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Medical Device Reporting and Tracking

Medical Device Reporting and Tracking

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Medical Device Reporting and Tracking

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  1. Medical Device Reporting and Tracking Rod Perez, M.S.E. Consumer Safety Officer Division of Small Manufacturers, International and Consumer Assistance Western Canada 2009

  2. Topics Medical Device Reporting (MDR) MedWatch Medical Device Tracking

  3. Medical Device Reporting(MDR): Regulations Regulations implementing the MDR requirements became effective on December 13, 1984 May be found in 21 CFR Part 803 The statutory authority for the MDR regulation is section 519(a) of the FFD&C Act as amended by the Safe Medical Devices Act (SMDA) of 1990 Mandatory Reporting

  4. History • 1973 – Voluntary Reporting • MEDWATCH - 1993 • 1984 – First Medical Device Report (MDR) • 1996 – Current MDR Regulations 21 CFR Part 803

  5. Medical Device Reporting:Purpose Allows for traceability of certain devices to the user level Allows FDA to identify & monitor significant medical device adverse events so that they can be detected and corrected quickly Provides early warning of imminent public health problems

  6. Medical Device Reporting:Who Must Report? Device Manufacturers (U.S. and Foreign) U.S. Importers (including Initial Distributors for devices manufactured overseas) User Facilities (Hospitals, Nursing Homes) Domestic distributors only need to maintain complaint files

  7. Medical Device Reporting:What to Report? Medical Device-Related: Deaths Serious Injuries Malfunctions

  8. Medical Device Reporting: Definition of Serious Injury • A reportable serious injury is an injury or illness that is: • Life-threatening • Results in permanent impairment of body function or permanent damage to body structure

  9. Medical Device Reporting: Definition of Serious Injury • Requires medical or surgical intervention to preclude permanent impairment of body function or permanent damage to body structure

  10. FDA Form 3500A for Mandatory Medical Device Reporting

  11. Medical Device Reporting: Manufacturer Reporting Times 30-Day Report for Individual Events Deaths Serious Injuries Malfunctions 5-Day Report for Events that Require Remedial Action To Prevent Unreasonable Risk of Substantial Harm to Public Health As Designated by FDA

  12. Medical Device Reporting: Importer Reporting Times 30-Day Report Death and Serious Injury to FDA and Manufacturer Malfunction to Manufacturer Only

  13. Medical Device Reporting: User Facility Reporting Times 10-Day Report Death: to FDA and Manufacturer Serious Injury: to Manufacturer Only Device Malfunction: not required but encouraged to report to Manufacturer Annual Summary of Reported Deaths and Serious Injuries to FDA (Form 3419)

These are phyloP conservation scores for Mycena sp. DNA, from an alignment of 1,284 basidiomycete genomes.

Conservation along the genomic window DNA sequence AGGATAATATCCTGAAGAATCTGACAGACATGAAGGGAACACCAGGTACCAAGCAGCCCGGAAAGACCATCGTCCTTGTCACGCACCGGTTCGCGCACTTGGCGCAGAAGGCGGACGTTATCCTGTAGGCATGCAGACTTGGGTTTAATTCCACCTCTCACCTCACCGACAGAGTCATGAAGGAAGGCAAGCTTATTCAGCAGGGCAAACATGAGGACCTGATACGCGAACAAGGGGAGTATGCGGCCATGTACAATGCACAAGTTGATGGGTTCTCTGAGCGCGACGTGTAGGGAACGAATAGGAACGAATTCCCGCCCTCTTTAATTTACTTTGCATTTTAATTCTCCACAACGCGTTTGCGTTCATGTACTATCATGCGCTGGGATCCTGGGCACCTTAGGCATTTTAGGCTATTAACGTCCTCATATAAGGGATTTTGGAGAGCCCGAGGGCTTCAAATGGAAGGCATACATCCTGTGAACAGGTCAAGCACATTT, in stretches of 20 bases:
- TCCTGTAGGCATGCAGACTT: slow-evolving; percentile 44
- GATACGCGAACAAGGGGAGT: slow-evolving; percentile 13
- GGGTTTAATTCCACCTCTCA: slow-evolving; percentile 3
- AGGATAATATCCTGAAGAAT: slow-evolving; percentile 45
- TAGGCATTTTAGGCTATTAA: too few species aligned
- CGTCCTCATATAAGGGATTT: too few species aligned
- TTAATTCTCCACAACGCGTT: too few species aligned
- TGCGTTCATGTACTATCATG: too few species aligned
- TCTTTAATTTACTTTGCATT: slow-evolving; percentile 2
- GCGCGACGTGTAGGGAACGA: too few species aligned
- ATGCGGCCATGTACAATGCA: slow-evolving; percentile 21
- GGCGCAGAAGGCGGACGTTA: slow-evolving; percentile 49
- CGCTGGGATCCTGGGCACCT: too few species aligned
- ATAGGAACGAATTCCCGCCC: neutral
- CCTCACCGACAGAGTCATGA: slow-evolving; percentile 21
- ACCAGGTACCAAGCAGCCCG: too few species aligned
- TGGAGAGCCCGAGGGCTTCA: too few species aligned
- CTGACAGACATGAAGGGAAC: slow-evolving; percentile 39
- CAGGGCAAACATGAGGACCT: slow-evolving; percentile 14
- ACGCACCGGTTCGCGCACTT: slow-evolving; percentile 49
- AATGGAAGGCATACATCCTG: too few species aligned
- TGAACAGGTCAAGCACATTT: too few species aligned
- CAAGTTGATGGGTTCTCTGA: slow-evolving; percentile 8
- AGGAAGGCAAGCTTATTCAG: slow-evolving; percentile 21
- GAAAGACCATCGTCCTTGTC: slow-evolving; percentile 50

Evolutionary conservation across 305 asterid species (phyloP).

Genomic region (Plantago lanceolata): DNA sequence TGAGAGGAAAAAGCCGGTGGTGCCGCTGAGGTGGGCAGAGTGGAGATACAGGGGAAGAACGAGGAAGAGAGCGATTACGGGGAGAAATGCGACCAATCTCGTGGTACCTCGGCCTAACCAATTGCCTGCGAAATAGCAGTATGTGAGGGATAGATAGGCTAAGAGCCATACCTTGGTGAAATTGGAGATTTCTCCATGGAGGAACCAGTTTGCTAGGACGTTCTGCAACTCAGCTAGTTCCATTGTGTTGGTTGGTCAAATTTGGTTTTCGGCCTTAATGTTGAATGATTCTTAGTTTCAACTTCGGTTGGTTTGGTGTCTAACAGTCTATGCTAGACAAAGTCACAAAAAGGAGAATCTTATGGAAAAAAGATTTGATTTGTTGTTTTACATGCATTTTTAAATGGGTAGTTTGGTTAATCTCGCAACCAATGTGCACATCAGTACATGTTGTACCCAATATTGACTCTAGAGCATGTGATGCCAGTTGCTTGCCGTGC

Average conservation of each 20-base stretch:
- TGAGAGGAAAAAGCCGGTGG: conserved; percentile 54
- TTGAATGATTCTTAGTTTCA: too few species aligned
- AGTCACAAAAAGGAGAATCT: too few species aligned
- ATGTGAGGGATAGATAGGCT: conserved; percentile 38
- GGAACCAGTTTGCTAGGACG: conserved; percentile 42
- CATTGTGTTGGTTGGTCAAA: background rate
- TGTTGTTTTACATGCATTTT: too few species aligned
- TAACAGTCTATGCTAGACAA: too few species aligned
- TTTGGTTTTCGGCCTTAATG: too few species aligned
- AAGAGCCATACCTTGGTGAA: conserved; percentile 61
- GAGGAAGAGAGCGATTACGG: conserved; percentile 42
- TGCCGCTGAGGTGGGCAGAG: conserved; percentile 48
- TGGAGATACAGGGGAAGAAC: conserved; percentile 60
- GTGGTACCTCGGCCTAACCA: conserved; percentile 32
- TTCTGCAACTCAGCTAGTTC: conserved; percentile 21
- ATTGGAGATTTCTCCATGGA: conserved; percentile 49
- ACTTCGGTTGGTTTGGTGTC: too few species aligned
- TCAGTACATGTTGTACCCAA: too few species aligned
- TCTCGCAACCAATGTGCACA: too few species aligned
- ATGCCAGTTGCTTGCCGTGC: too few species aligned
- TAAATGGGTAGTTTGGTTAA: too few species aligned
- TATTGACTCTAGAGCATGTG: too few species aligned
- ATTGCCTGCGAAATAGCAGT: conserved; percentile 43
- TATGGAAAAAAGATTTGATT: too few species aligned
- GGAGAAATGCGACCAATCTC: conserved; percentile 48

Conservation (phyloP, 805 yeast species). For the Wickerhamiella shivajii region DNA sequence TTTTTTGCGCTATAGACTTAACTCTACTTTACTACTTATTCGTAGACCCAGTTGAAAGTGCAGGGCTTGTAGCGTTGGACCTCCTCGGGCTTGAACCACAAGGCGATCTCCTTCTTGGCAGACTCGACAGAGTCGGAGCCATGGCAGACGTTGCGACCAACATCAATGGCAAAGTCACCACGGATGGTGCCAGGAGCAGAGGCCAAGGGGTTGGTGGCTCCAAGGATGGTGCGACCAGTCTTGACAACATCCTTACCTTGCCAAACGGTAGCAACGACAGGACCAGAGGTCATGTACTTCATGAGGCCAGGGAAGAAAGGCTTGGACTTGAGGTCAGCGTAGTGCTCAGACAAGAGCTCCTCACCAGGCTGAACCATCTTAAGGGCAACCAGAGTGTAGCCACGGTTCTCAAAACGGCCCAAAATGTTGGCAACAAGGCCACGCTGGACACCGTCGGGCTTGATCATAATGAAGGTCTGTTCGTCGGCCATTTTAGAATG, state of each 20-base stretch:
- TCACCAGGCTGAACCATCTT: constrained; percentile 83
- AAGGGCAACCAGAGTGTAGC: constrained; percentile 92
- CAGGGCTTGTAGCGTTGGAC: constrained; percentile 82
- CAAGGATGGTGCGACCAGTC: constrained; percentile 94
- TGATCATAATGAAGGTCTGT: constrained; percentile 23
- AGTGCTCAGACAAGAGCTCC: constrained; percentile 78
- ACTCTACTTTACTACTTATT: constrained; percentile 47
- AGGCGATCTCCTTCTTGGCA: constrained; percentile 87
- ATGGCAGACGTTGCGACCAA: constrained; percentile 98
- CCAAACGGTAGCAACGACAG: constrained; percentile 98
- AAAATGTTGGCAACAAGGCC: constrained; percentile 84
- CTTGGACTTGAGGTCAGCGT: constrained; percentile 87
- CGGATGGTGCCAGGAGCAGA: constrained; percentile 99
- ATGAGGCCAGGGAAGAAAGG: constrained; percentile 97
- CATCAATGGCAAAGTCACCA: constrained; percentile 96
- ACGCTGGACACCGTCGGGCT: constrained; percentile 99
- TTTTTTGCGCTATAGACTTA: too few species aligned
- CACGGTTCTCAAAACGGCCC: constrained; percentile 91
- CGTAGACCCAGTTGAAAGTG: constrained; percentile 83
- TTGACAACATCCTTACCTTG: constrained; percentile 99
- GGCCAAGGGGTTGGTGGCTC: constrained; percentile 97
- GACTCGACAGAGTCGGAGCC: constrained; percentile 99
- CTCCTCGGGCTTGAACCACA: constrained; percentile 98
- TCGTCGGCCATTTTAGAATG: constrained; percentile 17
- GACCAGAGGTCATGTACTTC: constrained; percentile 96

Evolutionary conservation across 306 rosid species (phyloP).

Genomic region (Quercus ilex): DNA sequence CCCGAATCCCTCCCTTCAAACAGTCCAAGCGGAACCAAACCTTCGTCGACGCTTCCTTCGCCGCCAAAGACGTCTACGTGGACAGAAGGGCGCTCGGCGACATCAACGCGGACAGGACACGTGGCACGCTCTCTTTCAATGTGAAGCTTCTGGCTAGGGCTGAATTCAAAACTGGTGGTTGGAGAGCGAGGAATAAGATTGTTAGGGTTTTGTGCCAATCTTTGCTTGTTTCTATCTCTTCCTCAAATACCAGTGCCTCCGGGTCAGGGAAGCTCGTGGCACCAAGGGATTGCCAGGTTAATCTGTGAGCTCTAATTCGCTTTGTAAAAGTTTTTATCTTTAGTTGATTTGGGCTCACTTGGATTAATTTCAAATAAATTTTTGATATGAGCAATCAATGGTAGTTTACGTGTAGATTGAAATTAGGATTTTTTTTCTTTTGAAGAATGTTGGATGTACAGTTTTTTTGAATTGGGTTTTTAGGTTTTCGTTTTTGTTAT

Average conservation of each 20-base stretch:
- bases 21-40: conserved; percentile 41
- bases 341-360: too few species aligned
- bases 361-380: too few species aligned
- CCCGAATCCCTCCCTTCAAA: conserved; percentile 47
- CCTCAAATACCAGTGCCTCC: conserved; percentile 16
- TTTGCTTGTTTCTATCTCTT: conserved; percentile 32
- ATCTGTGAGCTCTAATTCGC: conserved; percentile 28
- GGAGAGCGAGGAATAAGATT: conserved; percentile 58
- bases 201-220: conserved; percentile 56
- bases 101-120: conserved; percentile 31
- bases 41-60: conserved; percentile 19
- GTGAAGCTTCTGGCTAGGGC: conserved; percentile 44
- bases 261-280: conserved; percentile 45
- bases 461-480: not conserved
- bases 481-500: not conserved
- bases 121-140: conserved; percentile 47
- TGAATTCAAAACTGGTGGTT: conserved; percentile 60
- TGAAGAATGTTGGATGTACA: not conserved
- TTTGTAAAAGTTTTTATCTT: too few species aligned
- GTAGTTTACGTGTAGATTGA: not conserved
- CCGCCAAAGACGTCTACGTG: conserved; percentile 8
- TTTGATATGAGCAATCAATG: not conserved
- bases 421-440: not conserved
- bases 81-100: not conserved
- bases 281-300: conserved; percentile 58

14. Medical Device Reporting: Deaths and Serious Injuries CY 2005 = 89,000 Voluntary = 4,000 Total Since 1984 MDR = 1,300,000 Voluntary = 78,000

  15. Medical Device Reporting: Industry Guidance • MDR System is audited during routine inspections • The FDA Investigator will look for: • Written MDR procedures (§803.17) • MDR event files (§803.18) • Individual adverse event reports (§803.50 and §803.52) • Five­day MDR reports (§803.53) and • MDR supplemental reports (§803.56)

  16. Medical Device Reporting:Adverse Event Reporting Data Files • Manufacturer and User Facility Device Experience Database - (MAUDE Data) • Current Database • Voluntary reports since June 1993 • User facility reports since 1991 • Distributor reports since 1993 • Manufacturer reports since August 1996

  17. Medical Device Reporting:Adverse Event Reporting Data Files Device Experience Network Database Former Database Mandatory manufacturer reports from 1984-1996 Voluntary reports up to June 1993 Over 600,000 reports

  18. Electronic Medical Device Reporting (eMDR) System Provides capability for electronic data entry and processing of medical device adverse event reports Uses FDA Gateway to receive, authenticate, validate and route eMDRs to CDRH Allows for two reporting options: CDRH eSubmitter (CeSub) for low volume reporters Health Level 7 (HL7) Individual Case Safety Report (ICSR) for high volume reporters (Can accommodate individual or batch files)

  19. Electronic Medical Device Reporting (eMDR) System • New proposal for “Mandatory” electronic reporting and modifications regarding the content of required MDRs to better track information already solicited on the FDA Form 3500A • An important step towards improving the FDA’s systems for collecting and analyzing postmarket MDRs • Benefits include: • Reduction of industry's time and costs associated with transcribing data from internal data management systems to paper and mailing the paper reports